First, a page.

"Initial results of this effort are encouraging ... much hard work lies ahead ... Despite this progress, important challenges lie ahead."

Reviewing the quotes that Coca-Cola Enterprises (NYSE: CCE) CEO John Brock sprinkled across Tuesday's earnings release, I'm struck by the moderate-to-downbeat tone of the report. After all, if you read the major papers, Tuesday's news was all about how Coke "swung to a fourth-quarter profit" and how its "profit tops estimates." So what's with the half-smile from the CEO? Wasn't the quarter tremendous?

No, it wasn't
Put me in the CEO's camp on this one, folks. After reviewing the results, I agree -- there's still a lot of work to do.

Now, don't get me wrong. I love "earnings beats" as much as the next Fool. And I'm encouraged to see Brock sticking by CCE's "long-term objectives" of 4% to 5% revenue growth, 5% to 6% operating income growth, and "high single-digit earnings-per-share growth." But the news was anything but unqualifiedly good. To illustrate, look at the results for North America, where CCE generates about $7 out of every $10 in total sales. Volume dropped 2% in 2007, to which CCE replied by hiking prices 4.5%. Problem solved? Hardly. Rising prices for aluminum and sweetener pushed costs of goods sold (COGS) up 9.5%, erasing the sales-pricing benefits and pushing CCE's U.S. operating margin to 8.2%, down from 8.6% in 2006.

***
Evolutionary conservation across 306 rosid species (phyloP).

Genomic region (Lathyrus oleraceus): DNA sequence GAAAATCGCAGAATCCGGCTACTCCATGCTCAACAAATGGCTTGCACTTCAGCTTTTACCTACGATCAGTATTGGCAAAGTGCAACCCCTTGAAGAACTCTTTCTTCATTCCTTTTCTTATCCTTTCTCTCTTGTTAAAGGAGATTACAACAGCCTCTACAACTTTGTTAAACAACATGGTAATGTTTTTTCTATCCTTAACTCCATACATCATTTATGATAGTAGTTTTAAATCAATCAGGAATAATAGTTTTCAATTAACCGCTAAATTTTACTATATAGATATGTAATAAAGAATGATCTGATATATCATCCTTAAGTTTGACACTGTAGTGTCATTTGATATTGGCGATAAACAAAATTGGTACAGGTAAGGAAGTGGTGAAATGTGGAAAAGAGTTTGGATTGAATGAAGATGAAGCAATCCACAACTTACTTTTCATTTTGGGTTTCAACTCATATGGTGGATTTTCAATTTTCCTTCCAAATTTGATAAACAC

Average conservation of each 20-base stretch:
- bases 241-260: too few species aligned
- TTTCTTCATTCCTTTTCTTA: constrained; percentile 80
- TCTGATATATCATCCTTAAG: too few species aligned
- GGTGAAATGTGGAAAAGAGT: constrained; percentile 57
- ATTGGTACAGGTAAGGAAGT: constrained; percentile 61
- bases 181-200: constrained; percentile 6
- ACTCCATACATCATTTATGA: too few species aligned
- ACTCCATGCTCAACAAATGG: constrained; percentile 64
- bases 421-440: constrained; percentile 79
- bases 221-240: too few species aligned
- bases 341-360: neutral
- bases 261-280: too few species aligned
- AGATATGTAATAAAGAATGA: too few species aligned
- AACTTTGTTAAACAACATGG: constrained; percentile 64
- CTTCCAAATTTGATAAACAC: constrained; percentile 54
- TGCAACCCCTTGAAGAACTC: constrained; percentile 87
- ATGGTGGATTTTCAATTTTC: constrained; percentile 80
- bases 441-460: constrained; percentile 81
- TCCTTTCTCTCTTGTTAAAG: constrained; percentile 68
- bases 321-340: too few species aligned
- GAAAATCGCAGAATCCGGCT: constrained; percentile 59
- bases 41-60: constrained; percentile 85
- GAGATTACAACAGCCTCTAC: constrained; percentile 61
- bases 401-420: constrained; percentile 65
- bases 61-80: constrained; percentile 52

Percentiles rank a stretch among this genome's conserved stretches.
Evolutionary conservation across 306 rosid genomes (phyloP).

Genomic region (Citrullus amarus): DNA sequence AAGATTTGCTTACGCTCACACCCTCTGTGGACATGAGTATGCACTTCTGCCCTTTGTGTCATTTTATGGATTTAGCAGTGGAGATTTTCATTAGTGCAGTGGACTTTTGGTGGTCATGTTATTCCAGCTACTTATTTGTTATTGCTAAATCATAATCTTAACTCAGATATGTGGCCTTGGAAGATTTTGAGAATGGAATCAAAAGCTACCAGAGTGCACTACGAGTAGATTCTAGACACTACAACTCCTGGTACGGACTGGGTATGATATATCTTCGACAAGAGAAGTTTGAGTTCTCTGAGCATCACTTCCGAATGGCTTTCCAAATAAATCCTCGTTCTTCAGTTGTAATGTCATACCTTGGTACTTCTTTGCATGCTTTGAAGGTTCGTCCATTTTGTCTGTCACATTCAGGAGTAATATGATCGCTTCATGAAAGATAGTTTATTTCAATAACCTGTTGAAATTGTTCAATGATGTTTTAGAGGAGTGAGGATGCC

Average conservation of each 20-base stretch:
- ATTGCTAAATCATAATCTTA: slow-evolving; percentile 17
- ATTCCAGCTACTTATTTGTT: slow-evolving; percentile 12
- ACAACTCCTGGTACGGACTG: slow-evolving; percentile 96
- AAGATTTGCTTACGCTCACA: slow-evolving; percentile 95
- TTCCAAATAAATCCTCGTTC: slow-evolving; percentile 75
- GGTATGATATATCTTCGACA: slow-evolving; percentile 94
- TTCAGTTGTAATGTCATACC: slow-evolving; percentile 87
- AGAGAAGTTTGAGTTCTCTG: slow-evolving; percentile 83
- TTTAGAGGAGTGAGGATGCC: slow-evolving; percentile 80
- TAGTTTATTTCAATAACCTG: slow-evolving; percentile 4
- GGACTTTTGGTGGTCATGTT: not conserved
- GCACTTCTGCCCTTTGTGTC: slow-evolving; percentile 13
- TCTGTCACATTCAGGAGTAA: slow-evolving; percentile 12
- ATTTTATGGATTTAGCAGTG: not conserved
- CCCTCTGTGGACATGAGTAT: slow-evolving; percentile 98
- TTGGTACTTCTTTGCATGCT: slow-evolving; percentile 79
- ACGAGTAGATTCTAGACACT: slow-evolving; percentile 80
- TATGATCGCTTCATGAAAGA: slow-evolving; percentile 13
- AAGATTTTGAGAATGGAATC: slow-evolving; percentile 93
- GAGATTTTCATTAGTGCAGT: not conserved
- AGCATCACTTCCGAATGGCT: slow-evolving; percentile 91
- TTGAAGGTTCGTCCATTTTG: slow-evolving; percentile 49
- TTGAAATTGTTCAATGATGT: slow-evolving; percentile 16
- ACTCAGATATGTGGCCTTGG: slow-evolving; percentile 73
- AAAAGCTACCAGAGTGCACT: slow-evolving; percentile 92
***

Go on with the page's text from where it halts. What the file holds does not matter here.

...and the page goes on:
For comparison, CCE rivals Pepsi Bottling Group (NYSE: PBG) and PepsiAmericas (NYSE: PAS) pull down 7.9% and 9.9% operating margins, respectively. Cousin Coca-Cola Hellenic Bottling (NYSE: CCH) gets 11.1%, and Coca-Cola FEMSA S.A.B de CV (NYSE: KOF), 16.7%. The bottlers' parent companies, Coca-Cola (NYSE: KO) and PepsiCo (NYSE: PEP), earn 26% and 18.5% margins, respectively.

And while everyone in big-media land was jumping for joy over the earnings beat and return to profit under GAAP standards, I can't help but notice that on the cash flow statement, we find CCE booking just a 1.3% rise in free cash flow -- hardly what you'd expect to see with sales up 5.5% for the year.

A twist-off solution?
As I mentioned above, CCE predicts profits toward the upper end of its long-term guidance range, and that's great -- if it happens. You see, management aims to milk higher selling prices (relative to volume) on new product offerings glaceau, FUZE, and Campbell, arguing that because they are "sold primarily in single-serve packages," these products sell for more than "bulk" offerings. But here's the problem: Single-serve packages also consume more raw materials. Seems to me, CCE's COGS problem isn't going away any time soon.

Kinda makes Coca-Cola look smarter than ever for sticking with syrup and outsourcing its bottling activities, doesn't it? I wonder if that's why Motley Fool Inside Value recommended "KO" and not "CCE." Grab yourself a free trial and find out.

Fool contributor Rich Smith does not own shares of any company named above. The Motley Fool has a disclosure policy.